Press Release - Palo Alto
Nirmidas Biotech and Hongjie Dai, PhD, in the Department of Chemistry and Benjamin Pinsky, MD, PhD, in the Departments of Pathology and Medicine at Stanford University have developed a multiplexed serological test for rapidly distinguishing Zika virus (ZIKV) infection from dengue virus (DENV) infection, in both acute and convalescent patients.
ZIKV and DENV are mosquito-borne flaviviruses that now co-circulate throughout much of the tropical and subtropical world. The clinical presentation of patients with acute ZIKV infection typically includes a combination of fever, headache, retro-orbital pain, conjunctivitis, a maculopapular rash, myalgias, and arthralgias. However, patients with Zika fever are often suspected of having dengue. This considerable overlap in clinical presentations coupled with the potential of ZIKV to cause severe fetal and non-fetal manifestations, including congenital neurologic malformations and fetal demise, as well as Guillain-Barré syndrome, underscores the critical importance of accurate ZIKV diagnostics, and the requirement that tests distinguish ZIKV from DENV infection.
The Centers for Disease Control and Prevention (CDC) has issued testing algorithms for the diagnosis of infection in patients with suspected Zika fever that rely heavily on serological testing, particularly for pregnant women. Major challenges for ZIKV serological testing include the cross-reactivity between anti-ZIKV IgM antibodies and DENV antigens, as well as the cross-reactivity between anti-DENV IgM antibodies and ZIKV antigens. As such, virus-specific IgM detection, a critical component of the diagnostic arsenal for acute infection with mosquito-borne flaviviruses has been of limited utility during the current outbreak in the Americas, requiring time consuming and laborious plaque reduction neutralization testing (PRNT) for confirmation of the identity of the infecting virus.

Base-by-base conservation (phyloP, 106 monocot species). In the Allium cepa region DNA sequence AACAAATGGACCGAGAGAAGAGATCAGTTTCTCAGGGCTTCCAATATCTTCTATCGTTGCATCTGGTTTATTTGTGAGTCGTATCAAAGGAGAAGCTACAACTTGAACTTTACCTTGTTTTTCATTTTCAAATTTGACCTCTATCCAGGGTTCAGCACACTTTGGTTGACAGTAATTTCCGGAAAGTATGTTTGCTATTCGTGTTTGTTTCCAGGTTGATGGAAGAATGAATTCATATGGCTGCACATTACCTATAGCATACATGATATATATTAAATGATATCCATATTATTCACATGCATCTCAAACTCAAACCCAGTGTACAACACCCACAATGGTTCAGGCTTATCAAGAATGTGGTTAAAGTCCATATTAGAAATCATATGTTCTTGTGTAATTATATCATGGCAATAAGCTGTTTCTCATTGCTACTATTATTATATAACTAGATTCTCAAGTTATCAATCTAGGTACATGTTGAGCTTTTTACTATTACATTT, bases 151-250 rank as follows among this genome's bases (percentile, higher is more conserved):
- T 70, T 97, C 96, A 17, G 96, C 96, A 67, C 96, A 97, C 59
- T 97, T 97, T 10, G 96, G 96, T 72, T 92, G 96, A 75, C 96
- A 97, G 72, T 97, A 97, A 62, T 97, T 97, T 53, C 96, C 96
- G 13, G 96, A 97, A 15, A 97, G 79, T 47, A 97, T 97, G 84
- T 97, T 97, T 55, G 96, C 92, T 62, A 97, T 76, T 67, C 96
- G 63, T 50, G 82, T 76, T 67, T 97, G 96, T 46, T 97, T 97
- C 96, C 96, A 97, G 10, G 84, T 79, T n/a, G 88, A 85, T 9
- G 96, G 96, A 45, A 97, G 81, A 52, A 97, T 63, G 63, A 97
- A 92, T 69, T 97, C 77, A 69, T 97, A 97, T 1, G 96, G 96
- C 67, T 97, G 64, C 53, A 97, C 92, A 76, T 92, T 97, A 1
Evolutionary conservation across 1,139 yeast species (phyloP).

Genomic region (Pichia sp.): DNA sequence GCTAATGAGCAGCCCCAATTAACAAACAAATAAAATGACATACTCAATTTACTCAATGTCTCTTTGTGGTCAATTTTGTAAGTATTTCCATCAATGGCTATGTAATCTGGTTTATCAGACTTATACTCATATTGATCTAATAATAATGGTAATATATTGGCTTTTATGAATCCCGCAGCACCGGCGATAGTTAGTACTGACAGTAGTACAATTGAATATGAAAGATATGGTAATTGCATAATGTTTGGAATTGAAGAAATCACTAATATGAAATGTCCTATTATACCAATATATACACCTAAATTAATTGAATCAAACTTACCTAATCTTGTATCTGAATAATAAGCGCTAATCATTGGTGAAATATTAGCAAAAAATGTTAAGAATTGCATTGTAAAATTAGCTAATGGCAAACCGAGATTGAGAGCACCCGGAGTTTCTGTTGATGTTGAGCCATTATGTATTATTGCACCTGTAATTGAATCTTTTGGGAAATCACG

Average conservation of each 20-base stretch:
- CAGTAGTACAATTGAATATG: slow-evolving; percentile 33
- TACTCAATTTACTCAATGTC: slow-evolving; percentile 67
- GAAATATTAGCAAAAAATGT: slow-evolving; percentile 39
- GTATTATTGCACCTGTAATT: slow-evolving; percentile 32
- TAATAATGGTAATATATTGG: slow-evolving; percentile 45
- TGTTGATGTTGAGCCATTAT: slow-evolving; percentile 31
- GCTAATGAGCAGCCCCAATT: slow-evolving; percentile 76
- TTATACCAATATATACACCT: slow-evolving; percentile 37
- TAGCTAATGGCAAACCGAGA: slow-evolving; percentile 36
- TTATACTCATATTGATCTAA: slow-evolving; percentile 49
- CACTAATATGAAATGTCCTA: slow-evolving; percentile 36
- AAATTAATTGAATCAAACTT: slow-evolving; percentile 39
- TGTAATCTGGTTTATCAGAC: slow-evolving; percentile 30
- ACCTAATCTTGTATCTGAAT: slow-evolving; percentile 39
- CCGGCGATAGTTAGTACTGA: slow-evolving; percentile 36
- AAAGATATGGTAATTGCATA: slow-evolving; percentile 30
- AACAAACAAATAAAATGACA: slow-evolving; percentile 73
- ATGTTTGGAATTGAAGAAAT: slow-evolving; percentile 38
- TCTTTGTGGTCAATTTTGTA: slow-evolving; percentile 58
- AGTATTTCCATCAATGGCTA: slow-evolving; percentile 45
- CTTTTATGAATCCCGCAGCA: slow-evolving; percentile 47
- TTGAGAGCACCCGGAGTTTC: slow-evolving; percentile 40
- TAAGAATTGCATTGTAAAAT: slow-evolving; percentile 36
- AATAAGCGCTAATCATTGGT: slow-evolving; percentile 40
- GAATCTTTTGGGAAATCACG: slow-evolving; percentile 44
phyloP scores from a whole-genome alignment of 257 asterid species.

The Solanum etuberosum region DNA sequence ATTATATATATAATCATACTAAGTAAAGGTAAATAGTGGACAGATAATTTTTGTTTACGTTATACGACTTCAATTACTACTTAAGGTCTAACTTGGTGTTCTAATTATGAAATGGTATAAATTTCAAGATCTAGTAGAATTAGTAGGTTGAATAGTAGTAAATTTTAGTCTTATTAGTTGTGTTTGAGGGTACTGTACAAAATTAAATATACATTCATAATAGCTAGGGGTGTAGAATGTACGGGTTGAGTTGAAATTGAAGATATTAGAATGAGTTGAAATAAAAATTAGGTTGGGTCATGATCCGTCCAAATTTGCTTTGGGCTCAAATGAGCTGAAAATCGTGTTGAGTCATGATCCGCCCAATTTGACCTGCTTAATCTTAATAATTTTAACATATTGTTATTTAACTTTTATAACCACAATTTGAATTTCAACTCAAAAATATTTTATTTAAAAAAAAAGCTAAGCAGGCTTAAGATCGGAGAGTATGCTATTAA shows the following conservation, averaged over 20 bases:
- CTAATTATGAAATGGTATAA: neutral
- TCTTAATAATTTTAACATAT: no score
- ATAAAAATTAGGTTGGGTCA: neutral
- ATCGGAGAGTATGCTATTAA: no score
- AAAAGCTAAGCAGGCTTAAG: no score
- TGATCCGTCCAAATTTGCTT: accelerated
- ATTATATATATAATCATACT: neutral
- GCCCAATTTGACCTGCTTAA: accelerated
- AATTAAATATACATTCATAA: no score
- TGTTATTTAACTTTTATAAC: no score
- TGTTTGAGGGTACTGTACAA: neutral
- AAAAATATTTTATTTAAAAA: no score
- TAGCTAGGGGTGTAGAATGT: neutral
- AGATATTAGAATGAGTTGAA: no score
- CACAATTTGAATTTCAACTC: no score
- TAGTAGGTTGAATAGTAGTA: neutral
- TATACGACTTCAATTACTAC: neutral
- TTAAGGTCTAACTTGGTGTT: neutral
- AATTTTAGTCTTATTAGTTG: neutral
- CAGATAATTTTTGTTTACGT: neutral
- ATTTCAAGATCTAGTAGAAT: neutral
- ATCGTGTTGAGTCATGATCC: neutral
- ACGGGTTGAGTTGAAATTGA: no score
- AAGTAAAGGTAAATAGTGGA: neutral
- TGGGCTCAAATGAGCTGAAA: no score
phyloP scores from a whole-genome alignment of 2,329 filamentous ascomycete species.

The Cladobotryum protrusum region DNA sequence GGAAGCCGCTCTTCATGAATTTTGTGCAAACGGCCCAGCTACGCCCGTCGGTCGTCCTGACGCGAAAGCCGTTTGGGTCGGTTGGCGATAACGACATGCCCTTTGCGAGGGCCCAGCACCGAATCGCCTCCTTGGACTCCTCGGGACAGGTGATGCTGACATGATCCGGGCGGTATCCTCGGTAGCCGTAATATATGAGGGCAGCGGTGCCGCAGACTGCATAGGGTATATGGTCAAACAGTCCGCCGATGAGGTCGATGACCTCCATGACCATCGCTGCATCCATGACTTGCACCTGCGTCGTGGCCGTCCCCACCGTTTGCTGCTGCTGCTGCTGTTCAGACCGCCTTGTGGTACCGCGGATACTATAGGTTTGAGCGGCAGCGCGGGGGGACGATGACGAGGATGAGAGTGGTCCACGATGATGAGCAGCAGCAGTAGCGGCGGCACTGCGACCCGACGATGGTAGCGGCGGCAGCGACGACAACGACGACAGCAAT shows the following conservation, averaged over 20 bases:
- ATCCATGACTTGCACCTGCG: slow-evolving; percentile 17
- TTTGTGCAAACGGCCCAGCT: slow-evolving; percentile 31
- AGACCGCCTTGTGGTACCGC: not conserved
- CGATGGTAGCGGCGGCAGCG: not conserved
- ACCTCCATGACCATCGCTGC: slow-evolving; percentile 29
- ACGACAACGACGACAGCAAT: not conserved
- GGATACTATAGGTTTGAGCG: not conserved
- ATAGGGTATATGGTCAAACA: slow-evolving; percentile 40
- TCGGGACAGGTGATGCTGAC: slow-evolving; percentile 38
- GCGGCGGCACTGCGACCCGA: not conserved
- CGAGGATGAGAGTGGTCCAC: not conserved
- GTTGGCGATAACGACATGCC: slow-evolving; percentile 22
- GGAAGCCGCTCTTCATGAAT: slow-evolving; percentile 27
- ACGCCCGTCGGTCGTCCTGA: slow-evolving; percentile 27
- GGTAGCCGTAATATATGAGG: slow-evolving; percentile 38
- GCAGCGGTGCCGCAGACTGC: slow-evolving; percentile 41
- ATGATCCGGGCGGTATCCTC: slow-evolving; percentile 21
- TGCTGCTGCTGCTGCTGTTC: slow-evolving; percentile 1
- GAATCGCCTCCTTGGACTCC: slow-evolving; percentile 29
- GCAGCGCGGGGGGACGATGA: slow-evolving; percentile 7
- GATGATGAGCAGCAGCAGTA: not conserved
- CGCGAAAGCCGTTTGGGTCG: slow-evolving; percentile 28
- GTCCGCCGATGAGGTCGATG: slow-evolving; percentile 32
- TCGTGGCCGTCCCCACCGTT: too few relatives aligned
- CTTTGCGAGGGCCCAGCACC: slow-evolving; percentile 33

To address these issues regarding current serological tests, the Nirmidas-Stanford collaboration developed a multiplexed assay on a nanotechnology based plasmonic gold (pGOLD) platform, that is capable of simultaneously detecting IgG, IgM, and IgA antibodies and IgG avidity against both Zika virus and Dengue virus antigens. Importantly, unlike the substantial cross-reactivity observed for IgM antibodies, both ZIKV IgG and IgA antibodies were specific and showed limited cross-reactivity with DENV antigens, allowing clear differentiation of these two infections. Further, ZIKV IgG avidity, a measure of how strongly antibodies bind to the viral antigen, reveals whether the infection occurred recently (low avidity) or in the past (high avidity).
In addition to these critical multiplexing capabilities, the tremendous fluorescence signal amplification of the pGOLD nanotechnology platform allows all of these tests to be performed with just 1 microliter of serum and results can be obtained within 2 hours.